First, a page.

Sensory Function in Idiopathic Voice Disorders
This research study is designed to improve understanding about voice disorders that are due to uncontrolled muscle contractions affecting the voice box. The type of voice disorder depends on which muscles of the voice box are involved. Abductor spasmodic dysphonia may lead to a weak voice. Adductor spasmodic dysphonia may result in a strangled voice. Muscular tension dysphonia may lead to a strained voice. Some of the major goals of the study are to;
- understand how sensation from the voice box affects voice and speech production
- develop better ways to diagnose sensation abnormalities affecting the voice box
- determine if patients with voice disorders differ from persons without voice disorders in the way they respond to sensory information from their voice box
Researchers believe that by understanding better how sensations of the voice box are presented and how the muscles in the larynx respond to those sensations they will be able to develop better treatments for patients suffering from voice disorders. ...
|Official Title:||Sensory Function in Idiopathic Voice Disorders|
|Study Start Date:||November 1998|
|Primary Completion Date:||September 2009 (Final data collection date for primary outcome measure)|
Study Aim One: To develop and validate objective procedures for quantifying efferent responses to non-invasive laryngeal mechanical and aerodynamic stimulation.
Study Aim Two: To develop and validate an objective test of brain stem evoked responses to laryngeal stimulation using electrical stimulation of the superior laryngeal nerve.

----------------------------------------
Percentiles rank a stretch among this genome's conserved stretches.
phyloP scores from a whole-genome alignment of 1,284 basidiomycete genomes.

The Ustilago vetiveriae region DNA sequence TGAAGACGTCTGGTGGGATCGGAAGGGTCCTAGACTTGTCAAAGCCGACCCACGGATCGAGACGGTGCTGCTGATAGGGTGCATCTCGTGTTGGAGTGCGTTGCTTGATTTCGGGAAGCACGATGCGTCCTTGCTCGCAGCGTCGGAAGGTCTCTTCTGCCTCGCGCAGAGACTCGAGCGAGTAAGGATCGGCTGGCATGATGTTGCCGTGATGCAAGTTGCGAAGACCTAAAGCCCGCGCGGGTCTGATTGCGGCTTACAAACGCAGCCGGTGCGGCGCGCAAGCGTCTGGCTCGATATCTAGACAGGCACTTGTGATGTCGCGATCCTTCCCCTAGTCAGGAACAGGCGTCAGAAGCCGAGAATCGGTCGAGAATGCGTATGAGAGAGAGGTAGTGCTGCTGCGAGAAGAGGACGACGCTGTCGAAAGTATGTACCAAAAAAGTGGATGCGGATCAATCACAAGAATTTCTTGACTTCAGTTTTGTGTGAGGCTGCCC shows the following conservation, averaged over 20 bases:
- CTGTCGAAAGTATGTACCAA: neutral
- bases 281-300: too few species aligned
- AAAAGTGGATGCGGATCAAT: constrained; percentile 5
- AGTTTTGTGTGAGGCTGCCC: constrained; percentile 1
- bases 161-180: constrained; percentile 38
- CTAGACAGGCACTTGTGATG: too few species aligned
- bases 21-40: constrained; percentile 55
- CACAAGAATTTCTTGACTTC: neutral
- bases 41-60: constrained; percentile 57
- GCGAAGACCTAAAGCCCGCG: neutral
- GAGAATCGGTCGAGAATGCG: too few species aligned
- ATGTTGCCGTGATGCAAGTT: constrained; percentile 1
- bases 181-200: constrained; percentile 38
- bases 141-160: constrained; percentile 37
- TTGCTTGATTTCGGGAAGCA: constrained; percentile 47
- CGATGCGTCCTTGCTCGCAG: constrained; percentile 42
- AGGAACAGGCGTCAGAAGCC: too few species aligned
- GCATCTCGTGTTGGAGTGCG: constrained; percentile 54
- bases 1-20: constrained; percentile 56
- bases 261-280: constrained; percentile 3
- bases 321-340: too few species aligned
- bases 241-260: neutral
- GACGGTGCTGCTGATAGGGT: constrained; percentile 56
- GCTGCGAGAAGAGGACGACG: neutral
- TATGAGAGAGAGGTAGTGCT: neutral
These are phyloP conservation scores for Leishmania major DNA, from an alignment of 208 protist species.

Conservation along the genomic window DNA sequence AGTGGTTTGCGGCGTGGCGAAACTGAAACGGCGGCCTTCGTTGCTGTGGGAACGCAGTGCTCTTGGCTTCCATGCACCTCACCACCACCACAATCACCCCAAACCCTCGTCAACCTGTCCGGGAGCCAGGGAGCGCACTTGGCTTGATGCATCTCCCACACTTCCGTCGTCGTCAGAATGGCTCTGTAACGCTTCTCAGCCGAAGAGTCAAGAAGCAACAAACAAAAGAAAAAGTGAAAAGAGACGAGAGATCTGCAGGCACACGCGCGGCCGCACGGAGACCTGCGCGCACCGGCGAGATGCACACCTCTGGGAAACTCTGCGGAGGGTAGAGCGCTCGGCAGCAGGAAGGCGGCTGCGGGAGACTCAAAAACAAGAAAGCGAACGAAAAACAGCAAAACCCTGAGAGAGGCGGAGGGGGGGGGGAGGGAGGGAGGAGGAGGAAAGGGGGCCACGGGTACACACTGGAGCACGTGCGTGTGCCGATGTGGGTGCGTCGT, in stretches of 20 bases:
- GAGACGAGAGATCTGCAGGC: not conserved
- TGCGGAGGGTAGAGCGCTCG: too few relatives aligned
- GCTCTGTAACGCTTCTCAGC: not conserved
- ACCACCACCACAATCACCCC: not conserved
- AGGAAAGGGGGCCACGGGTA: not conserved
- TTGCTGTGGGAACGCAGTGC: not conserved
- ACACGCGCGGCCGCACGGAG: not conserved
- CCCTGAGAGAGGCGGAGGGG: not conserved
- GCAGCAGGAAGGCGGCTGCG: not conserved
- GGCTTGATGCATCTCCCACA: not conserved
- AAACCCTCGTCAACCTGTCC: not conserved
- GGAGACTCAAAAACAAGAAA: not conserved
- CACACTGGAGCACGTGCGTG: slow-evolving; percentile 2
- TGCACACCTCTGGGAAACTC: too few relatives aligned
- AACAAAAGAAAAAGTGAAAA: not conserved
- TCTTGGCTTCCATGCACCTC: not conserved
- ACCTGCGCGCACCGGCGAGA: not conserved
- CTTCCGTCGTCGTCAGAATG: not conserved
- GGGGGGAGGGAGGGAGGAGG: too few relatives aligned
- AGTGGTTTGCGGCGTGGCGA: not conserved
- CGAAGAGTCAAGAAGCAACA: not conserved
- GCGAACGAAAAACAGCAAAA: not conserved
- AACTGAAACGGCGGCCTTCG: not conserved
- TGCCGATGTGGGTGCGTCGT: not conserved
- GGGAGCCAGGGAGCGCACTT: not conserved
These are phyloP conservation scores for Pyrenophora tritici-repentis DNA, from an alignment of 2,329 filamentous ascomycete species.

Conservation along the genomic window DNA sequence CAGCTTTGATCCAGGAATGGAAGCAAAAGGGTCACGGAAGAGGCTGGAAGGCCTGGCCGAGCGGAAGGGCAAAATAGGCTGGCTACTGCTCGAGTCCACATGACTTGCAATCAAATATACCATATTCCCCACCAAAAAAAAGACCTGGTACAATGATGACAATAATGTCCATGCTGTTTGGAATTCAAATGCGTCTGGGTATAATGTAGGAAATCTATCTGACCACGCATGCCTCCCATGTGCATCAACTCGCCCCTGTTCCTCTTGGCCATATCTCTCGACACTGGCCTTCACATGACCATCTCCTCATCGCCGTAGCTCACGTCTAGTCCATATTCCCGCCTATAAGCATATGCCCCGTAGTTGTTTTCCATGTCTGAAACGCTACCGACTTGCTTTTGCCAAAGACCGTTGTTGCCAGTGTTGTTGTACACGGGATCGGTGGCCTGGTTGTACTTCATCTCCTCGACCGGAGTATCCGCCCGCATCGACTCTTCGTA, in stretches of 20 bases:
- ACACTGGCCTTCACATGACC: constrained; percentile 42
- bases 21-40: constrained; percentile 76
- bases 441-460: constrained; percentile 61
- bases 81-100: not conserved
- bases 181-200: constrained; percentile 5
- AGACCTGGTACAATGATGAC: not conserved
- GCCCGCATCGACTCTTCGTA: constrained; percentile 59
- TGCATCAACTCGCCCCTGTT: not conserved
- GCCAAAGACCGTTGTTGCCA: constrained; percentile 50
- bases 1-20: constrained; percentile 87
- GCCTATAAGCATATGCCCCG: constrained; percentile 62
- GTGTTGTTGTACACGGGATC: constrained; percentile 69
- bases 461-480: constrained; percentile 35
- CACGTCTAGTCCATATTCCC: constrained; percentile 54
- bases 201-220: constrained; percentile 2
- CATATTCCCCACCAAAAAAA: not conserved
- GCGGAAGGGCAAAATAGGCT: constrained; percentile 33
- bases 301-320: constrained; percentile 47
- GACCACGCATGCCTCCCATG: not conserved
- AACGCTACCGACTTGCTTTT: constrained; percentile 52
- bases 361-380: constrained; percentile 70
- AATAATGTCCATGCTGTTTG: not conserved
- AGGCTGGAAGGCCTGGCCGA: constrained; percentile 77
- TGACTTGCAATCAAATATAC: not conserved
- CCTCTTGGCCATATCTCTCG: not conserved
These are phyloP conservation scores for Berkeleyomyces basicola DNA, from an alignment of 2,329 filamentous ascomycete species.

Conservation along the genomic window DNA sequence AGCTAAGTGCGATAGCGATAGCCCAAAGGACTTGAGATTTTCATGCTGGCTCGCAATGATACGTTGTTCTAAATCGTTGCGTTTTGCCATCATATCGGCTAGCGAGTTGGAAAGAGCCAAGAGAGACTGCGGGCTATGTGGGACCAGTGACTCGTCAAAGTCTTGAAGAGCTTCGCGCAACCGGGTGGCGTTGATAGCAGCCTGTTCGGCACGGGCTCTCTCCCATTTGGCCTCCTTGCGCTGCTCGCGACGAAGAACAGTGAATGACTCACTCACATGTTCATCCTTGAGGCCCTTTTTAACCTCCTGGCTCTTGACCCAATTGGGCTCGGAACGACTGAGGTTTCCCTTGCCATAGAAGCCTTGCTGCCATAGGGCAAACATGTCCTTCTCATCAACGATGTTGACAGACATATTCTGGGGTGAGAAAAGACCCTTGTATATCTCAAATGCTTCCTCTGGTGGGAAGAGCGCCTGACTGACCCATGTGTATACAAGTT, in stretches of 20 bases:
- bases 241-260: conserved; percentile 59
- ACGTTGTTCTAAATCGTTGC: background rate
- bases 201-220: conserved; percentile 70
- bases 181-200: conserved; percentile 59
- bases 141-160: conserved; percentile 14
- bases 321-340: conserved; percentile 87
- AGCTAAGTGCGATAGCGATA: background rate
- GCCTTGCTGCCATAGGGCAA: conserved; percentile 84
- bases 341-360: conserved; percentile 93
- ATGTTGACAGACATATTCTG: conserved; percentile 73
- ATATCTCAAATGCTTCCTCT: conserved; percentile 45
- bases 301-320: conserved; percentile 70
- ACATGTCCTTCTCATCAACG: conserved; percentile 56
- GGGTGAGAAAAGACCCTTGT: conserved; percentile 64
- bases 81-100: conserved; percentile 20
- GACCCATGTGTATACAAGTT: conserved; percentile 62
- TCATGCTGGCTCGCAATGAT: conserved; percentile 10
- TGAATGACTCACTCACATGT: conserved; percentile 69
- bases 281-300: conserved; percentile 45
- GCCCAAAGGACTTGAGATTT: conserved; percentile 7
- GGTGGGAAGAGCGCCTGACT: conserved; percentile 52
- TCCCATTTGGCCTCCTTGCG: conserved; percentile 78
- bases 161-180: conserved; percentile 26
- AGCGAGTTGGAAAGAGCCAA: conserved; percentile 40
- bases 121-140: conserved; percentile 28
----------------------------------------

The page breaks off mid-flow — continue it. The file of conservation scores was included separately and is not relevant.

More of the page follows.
Study Aim Three: To determine whether individuals with idiopathic voice disorders have abnormal conditioning of their responses to laryngeal mechanical and aerodynamic stimulation.
Study Aim Four: To determine whether individuals with idiopathic voice disorders have abnormal brain stem responses to laryngeal stimuli.
Study Aim Five: To evaluate whether sensory input plays a role in symptom generation in laryngeal motor control disorders, temporary bilateral ISLN blockade will be used in idiopathic voice disorders.
Study Aim Six: To evaluate whether the central pathophysiology involved in motor responses to sensory stimulation are altered by botulinum toxin injection in individuals with spasmodic dysphonia.
Study Aim Seven: To evaluate central responses to laryngeal afferent stimulation in normal volunteers and patients with idiopathic voice disorders at rest and during vocalization using magnetoencephalography.
These studies will develop improved non-invasive techniques for the diagnosis of laryngeal sensory disorders and will determine if abnormalities in sensory feedback modulation are involved in idiopathic voice disorders. Such findings will lead to improved understanding of the pathophysiology and differential diagnosis of idiopathic voice disorders and may ultimately improve treatment approaches to these disorders.
|United States, Maryland|
|National Institutes of Health Clinical Center, 9000 Rockville Pike|
|Bethesda, Maryland, United States, 20892|